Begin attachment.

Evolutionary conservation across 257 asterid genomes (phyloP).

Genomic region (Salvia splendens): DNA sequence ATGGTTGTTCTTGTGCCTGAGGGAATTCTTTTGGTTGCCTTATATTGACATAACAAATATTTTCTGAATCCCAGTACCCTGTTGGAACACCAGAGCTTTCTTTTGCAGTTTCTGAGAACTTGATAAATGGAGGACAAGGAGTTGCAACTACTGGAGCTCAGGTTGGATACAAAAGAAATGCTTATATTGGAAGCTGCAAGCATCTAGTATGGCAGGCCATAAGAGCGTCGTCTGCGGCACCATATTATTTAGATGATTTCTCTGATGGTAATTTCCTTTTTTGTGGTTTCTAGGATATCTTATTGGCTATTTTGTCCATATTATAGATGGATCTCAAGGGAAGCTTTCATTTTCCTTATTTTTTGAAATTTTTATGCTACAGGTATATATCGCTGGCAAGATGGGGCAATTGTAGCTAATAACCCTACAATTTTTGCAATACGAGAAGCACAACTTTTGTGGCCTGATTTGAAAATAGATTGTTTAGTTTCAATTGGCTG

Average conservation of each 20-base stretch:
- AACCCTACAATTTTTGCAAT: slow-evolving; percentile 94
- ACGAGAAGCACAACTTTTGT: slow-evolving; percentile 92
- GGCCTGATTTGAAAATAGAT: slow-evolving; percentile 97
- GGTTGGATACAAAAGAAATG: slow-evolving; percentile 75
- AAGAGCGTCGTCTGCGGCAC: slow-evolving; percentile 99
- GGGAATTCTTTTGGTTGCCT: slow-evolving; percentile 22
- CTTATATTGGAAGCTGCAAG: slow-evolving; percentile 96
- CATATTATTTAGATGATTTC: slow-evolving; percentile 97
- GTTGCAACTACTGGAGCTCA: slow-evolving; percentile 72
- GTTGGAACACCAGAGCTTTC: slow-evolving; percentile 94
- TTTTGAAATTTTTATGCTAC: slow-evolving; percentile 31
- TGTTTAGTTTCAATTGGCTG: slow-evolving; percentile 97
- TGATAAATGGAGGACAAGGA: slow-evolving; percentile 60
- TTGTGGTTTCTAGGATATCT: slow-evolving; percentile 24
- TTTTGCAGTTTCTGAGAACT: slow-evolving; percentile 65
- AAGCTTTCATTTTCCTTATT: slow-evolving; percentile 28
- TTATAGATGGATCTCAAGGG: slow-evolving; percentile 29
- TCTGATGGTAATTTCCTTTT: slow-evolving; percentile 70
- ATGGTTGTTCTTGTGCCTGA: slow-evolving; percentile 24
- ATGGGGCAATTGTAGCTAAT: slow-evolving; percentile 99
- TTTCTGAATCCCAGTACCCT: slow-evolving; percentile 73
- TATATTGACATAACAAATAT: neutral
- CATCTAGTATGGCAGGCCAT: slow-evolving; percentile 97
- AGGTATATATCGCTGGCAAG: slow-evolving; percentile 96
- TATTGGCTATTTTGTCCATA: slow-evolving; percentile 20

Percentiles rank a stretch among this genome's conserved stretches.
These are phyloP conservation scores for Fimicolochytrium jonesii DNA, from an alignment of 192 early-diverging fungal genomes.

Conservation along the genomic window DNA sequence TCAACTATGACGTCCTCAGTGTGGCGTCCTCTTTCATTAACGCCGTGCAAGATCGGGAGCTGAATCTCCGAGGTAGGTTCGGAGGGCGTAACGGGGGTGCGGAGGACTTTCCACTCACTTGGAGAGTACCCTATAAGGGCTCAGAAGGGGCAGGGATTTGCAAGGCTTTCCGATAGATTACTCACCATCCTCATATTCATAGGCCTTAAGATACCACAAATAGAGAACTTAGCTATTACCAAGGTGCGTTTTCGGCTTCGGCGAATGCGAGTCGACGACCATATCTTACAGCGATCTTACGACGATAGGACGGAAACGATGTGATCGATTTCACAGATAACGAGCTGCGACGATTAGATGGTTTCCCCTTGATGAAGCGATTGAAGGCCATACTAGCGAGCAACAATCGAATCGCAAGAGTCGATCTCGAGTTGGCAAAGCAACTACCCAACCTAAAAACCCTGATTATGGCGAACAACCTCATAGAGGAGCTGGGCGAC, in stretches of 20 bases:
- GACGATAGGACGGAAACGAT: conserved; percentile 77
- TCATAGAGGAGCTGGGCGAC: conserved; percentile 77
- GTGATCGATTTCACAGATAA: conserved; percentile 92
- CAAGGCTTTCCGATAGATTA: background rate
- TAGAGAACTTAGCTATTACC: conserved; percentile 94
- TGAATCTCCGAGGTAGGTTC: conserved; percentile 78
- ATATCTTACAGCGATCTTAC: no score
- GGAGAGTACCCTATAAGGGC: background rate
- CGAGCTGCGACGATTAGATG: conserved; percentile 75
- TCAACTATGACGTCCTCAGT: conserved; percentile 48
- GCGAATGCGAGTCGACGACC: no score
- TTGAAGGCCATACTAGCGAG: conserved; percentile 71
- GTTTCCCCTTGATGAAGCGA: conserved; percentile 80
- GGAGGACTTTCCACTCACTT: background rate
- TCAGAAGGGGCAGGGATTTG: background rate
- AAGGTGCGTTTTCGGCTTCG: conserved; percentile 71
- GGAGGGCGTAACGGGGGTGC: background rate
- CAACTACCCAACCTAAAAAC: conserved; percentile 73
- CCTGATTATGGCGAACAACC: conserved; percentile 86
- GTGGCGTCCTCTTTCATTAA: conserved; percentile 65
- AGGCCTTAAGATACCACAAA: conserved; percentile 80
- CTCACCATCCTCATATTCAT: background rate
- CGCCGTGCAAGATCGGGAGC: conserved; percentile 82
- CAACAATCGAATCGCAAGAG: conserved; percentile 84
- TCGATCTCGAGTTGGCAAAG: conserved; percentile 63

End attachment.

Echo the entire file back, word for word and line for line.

Evolutionary conservation across 257 asterid genomes (phyloP).

Genomic region (Salvia splendens): DNA sequence ATGGTTGTTCTTGTGCCTGAGGGAATTCTTTTGGTTGCCTTATATTGACATAACAAATATTTTCTGAATCCCAGTACCCTGTTGGAACACCAGAGCTTTCTTTTGCAGTTTCTGAGAACTTGATAAATGGAGGACAAGGAGTTGCAACTACTGGAGCTCAGGTTGGATACAAAAGAAATGCTTATATTGGAAGCTGCAAGCATCTAGTATGGCAGGCCATAAGAGCGTCGTCTGCGGCACCATATTATTTAGATGATTTCTCTGATGGTAATTTCCTTTTTTGTGGTTTCTAGGATATCTTATTGGCTATTTTGTCCATATTATAGATGGATCTCAAGGGAAGCTTTCATTTTCCTTATTTTTTGAAATTTTTATGCTACAGGTATATATCGCTGGCAAGATGGGGCAATTGTAGCTAATAACCCTACAATTTTTGCAATACGAGAAGCACAACTTTTGTGGCCTGATTTGAAAATAGATTGTTTAGTTTCAATTGGCTG

Average conservation of each 20-base stretch:
- AACCCTACAATTTTTGCAAT: slow-evolving; percentile 94
- ACGAGAAGCACAACTTTTGT: slow-evolving; percentile 92
- GGCCTGATTTGAAAATAGAT: slow-evolving; percentile 97
- GGTTGGATACAAAAGAAATG: slow-evolving; percentile 75
- AAGAGCGTCGTCTGCGGCAC: slow-evolving; percentile 99
- GGGAATTCTTTTGGTTGCCT: slow-evolving; percentile 22
- CTTATATTGGAAGCTGCAAG: slow-evolving; percentile 96
- CATATTATTTAGATGATTTC: slow-evolving; percentile 97
- GTTGCAACTACTGGAGCTCA: slow-evolving; percentile 72
- GTTGGAACACCAGAGCTTTC: slow-evolving; percentile 94
- TTTTGAAATTTTTATGCTAC: slow-evolving; percentile 31
- TGTTTAGTTTCAATTGGCTG: slow-evolving; percentile 97
- TGATAAATGGAGGACAAGGA: slow-evolving; percentile 60
- TTGTGGTTTCTAGGATATCT: slow-evolving; percentile 24
- TTTTGCAGTTTCTGAGAACT: slow-evolving; percentile 65
- AAGCTTTCATTTTCCTTATT: slow-evolving; percentile 28
- TTATAGATGGATCTCAAGGG: slow-evolving; percentile 29
- TCTGATGGTAATTTCCTTTT: slow-evolving; percentile 70
- ATGGTTGTTCTTGTGCCTGA: slow-evolving; percentile 24
- ATGGGGCAATTGTAGCTAAT: slow-evolving; percentile 99
- TTTCTGAATCCCAGTACCCT: slow-evolving; percentile 73
- TATATTGACATAACAAATAT: neutral
- CATCTAGTATGGCAGGCCAT: slow-evolving; percentile 97
- AGGTATATATCGCTGGCAAG: slow-evolving; percentile 96
- TATTGGCTATTTTGTCCATA: slow-evolving; percentile 20

Percentiles rank a stretch among this genome's conserved stretches.
These are phyloP conservation scores for Fimicolochytrium jonesii DNA, from an alignment of 192 early-diverging fungal genomes.

Conservation along the genomic window DNA sequence TCAACTATGACGTCCTCAGTGTGGCGTCCTCTTTCATTAACGCCGTGCAAGATCGGGAGCTGAATCTCCGAGGTAGGTTCGGAGGGCGTAACGGGGGTGCGGAGGACTTTCCACTCACTTGGAGAGTACCCTATAAGGGCTCAGAAGGGGCAGGGATTTGCAAGGCTTTCCGATAGATTACTCACCATCCTCATATTCATAGGCCTTAAGATACCACAAATAGAGAACTTAGCTATTACCAAGGTGCGTTTTCGGCTTCGGCGAATGCGAGTCGACGACCATATCTTACAGCGATCTTACGACGATAGGACGGAAACGATGTGATCGATTTCACAGATAACGAGCTGCGACGATTAGATGGTTTCCCCTTGATGAAGCGATTGAAGGCCATACTAGCGAGCAACAATCGAATCGCAAGAGTCGATCTCGAGTTGGCAAAGCAACTACCCAACCTAAAAACCCTGATTATGGCGAACAACCTCATAGAGGAGCTGGGCGAC, in stretches of 20 bases:
- GACGATAGGACGGAAACGAT: conserved; percentile 77
- TCATAGAGGAGCTGGGCGAC: conserved; percentile 77
- GTGATCGATTTCACAGATAA: conserved; percentile 92
- CAAGGCTTTCCGATAGATTA: background rate
- TAGAGAACTTAGCTATTACC: conserved; percentile 94
- TGAATCTCCGAGGTAGGTTC: conserved; percentile 78
- ATATCTTACAGCGATCTTAC: no score
- GGAGAGTACCCTATAAGGGC: background rate
- CGAGCTGCGACGATTAGATG: conserved; percentile 75
- TCAACTATGACGTCCTCAGT: conserved; percentile 48
- GCGAATGCGAGTCGACGACC: no score
- TTGAAGGCCATACTAGCGAG: conserved; percentile 71
- GTTTCCCCTTGATGAAGCGA: conserved; percentile 80
- GGAGGACTTTCCACTCACTT: background rate
- TCAGAAGGGGCAGGGATTTG: background rate
- AAGGTGCGTTTTCGGCTTCG: conserved; percentile 71
- GGAGGGCGTAACGGGGGTGC: background rate
- CAACTACCCAACCTAAAAAC: conserved; percentile 73
- CCTGATTATGGCGAACAACC: conserved; percentile 86
- GTGGCGTCCTCTTTCATTAA: conserved; percentile 65
- AGGCCTTAAGATACCACAAA: conserved; percentile 80
- CTCACCATCCTCATATTCAT: background rate
- CGCCGTGCAAGATCGGGAGC: conserved; percentile 82
- CAACAATCGAATCGCAAGAG: conserved; percentile 84
- TCGATCTCGAGTTGGCAAAG: conserved; percentile 63